Thursday, June 19, 2014

GUEST POST A few thoughts on walking

Phil Smith, author of On Walking... and Stalking Sebald, offers a guide to going beyond wandering around looking at stuff.

In that time called ‘leisure’ where a walk is chosen, a phantom of work soon arrives. Many folk consult a manual. Under the guise of ‘not getting lost’ others take instructions from a map, follow signs and stick to footpaths.

This is, for most people, the default of free walking. It penetrates even resistant walking. The ambulatory Sideways Festival (with its reference to the subtitle of my Mythogeography book and the idea of taking off at tangents) in Belgium was partly funded from the budgets of footpath organisations and was mostly restricted to these official ways surrounded by VERBODEN JACHT signs.

Even within complex footpath systems there is an informal centralisation. My subjective experience of walking footpaths in England and Wales is that the smaller paths, except for those that serve as short cuts in towns and villages, are walked just about enough to keep them trodden down. Well known ones are periodically thickly crowded; on sunny weekends short sections of some of the famous paths like the Pennine Way in the North of England become pedestrian motorways, yet I have often walked a day along the footpaths of the UK and met no one.

Given how much UK government money has been poured into healthy walking initiatives, it is heartening to see how ineffective the state has been.

The chosen walking that I evangelise is not especially different from such work-like leisure walking (indeed it builds upon its contradictions); but it is explicit about the work that it involves. It is a performance; its ‘work’ is similar to the craft and labour involved in making artworks. Its ‘great work’ is one of ideas that can change the person walking them. Performance here does not mean theatrical, nor that it requires an audience (though it might), but that it can tap into a huge resource of live art and performance art practices; into the substrata of thinking that such artists and anti-artists often keep hidden. It means that it is part of body art, conceptual art, site-specific art. It means that it is part of phenomenology, esoterica, hypocritical theory and geopoetics.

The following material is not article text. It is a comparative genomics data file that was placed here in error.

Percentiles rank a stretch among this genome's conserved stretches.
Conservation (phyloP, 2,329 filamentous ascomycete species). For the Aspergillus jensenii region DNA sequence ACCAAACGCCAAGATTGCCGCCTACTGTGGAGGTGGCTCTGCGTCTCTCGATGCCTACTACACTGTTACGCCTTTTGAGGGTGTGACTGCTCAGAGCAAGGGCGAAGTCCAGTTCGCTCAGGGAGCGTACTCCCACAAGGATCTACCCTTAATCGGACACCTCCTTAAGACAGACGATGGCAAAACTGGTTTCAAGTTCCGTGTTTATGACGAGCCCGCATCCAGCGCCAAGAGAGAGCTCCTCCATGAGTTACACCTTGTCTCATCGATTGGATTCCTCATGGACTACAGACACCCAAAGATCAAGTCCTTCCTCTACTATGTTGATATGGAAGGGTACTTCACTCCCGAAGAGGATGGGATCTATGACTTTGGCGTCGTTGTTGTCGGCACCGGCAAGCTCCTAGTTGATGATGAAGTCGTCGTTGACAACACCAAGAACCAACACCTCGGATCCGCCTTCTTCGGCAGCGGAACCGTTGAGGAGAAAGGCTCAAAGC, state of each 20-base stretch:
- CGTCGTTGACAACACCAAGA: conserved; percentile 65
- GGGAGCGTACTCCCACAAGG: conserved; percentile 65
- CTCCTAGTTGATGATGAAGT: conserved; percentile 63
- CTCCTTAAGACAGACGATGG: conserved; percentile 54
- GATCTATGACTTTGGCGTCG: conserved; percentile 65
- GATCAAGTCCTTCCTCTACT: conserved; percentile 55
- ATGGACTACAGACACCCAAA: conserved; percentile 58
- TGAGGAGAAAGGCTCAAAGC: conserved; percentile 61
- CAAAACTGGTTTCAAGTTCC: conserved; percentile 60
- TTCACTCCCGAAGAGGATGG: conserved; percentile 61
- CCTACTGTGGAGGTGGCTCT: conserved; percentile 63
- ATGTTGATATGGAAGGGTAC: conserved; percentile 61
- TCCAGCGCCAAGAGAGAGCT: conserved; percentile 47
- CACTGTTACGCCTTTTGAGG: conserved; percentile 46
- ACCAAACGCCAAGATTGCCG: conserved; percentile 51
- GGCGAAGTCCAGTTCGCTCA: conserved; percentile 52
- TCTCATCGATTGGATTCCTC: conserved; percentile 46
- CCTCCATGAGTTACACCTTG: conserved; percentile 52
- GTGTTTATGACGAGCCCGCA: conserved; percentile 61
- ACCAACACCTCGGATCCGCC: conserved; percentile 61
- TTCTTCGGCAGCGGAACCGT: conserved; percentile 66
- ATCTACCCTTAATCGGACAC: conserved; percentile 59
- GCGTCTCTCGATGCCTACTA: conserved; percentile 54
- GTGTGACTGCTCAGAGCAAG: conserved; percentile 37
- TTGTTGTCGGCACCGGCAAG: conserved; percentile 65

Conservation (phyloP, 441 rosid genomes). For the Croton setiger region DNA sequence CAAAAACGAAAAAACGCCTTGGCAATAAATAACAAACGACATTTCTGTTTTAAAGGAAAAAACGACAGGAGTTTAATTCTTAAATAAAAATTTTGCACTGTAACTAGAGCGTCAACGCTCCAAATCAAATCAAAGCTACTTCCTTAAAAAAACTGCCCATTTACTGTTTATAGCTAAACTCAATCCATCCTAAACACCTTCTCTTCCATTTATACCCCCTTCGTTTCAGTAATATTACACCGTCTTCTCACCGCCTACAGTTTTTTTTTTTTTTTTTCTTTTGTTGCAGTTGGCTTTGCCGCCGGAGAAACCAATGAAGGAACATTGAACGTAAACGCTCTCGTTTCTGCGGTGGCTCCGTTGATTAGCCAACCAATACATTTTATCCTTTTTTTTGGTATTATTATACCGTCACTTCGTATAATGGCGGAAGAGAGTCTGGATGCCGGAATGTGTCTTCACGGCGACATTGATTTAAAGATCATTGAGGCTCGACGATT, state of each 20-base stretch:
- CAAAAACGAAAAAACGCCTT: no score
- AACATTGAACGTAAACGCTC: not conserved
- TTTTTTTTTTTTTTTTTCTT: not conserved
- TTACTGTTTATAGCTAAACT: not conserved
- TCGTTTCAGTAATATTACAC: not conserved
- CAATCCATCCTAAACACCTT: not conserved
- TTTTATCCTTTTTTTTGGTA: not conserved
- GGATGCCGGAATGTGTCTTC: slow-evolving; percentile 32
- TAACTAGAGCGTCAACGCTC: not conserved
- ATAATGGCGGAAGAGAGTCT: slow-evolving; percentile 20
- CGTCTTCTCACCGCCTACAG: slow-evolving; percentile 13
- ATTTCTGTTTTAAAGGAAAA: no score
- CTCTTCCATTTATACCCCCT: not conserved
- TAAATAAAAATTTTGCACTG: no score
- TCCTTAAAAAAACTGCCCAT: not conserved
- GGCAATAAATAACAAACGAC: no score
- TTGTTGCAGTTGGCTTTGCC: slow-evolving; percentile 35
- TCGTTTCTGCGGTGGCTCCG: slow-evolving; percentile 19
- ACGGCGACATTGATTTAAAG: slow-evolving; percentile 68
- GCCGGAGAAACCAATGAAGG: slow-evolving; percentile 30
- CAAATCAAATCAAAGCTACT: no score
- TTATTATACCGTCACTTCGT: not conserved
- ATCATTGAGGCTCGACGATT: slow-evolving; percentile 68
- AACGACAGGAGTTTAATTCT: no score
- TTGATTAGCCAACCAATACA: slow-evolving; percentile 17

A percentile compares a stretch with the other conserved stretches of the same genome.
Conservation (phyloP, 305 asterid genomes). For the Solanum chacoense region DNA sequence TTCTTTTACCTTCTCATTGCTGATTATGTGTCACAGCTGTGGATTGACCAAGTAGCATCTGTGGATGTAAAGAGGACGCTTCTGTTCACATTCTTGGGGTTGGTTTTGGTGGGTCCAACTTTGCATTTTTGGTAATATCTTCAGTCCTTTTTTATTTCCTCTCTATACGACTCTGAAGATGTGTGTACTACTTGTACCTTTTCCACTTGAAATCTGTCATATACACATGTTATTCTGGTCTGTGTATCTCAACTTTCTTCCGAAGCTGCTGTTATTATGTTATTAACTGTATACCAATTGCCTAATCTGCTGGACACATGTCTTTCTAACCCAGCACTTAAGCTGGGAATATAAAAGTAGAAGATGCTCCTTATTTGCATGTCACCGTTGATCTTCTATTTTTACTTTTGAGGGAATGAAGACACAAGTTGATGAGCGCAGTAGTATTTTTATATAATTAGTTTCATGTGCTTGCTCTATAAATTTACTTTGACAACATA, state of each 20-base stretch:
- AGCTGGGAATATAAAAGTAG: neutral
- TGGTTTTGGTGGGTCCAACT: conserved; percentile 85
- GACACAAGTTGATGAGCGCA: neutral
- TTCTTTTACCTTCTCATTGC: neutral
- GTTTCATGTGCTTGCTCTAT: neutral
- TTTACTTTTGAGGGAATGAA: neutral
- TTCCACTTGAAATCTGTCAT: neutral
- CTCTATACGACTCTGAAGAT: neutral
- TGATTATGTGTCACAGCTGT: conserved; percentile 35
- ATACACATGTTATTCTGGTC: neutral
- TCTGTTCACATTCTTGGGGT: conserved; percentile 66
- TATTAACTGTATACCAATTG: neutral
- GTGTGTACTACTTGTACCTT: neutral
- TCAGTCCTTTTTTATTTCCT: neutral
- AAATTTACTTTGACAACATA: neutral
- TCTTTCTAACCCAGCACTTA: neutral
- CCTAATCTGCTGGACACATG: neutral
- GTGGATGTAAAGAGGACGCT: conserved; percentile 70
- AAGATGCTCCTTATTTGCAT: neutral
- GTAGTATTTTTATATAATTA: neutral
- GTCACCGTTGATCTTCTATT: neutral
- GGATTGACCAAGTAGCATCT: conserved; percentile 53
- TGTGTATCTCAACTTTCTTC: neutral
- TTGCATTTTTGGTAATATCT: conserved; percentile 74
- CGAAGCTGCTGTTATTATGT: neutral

All that good stuff that artists tend to keep for themselves, walkers can help themselves to. Once your walk becomes a performance, part of a ‘theatre of life’, a theatrum mundi, it becomes changeable, unplannable and improvisational, it becomes about something (maybe about the walk itself) rather than (or as well as) to somewhere.

Every long walk is a dialogue with your own death; particularly given the accelerating ambiguity of a long walk, endless yet finite and without known destination. It becomes about a dance of chosen change against a rhythm of changes you do not choose. Chosen walking is thinking with your feet. Playing, fondling, voting with them. Nudging things as you go, turning things over with your toes, rolling them with your heel. It is occasionally necessary to go barefoot in order to rebalance a little the dominance of the hand over the foot, to remove a boot and sock and place your naked foot to the path; even on a shopping trip or on your way to work, you can find a moment to do this and feel what heat or chill, what graze or caress you get back from the road. It can be a moment to mark any walk as a dialogue with the surface of the planet. Check your sole for fragments of the 40,000 tons of rock that fall to the Earth each year; wreckage from the birth of the Solar System.

Thinking with your feet is about rediscovering legs as feelers, tentacles, complementary instruments to the meshwork of senses that bathe and caress the surfaces around us; all the time swinging the whole body of instruments around the axes of the spine and through the hips and the various joints; conduct your orchestra of senses. Reconnect the two parts of your body. Use your hips to disperse desires and longings to the landscape.

On Walking... and Stalking Sebald is published by Triarchy Press.

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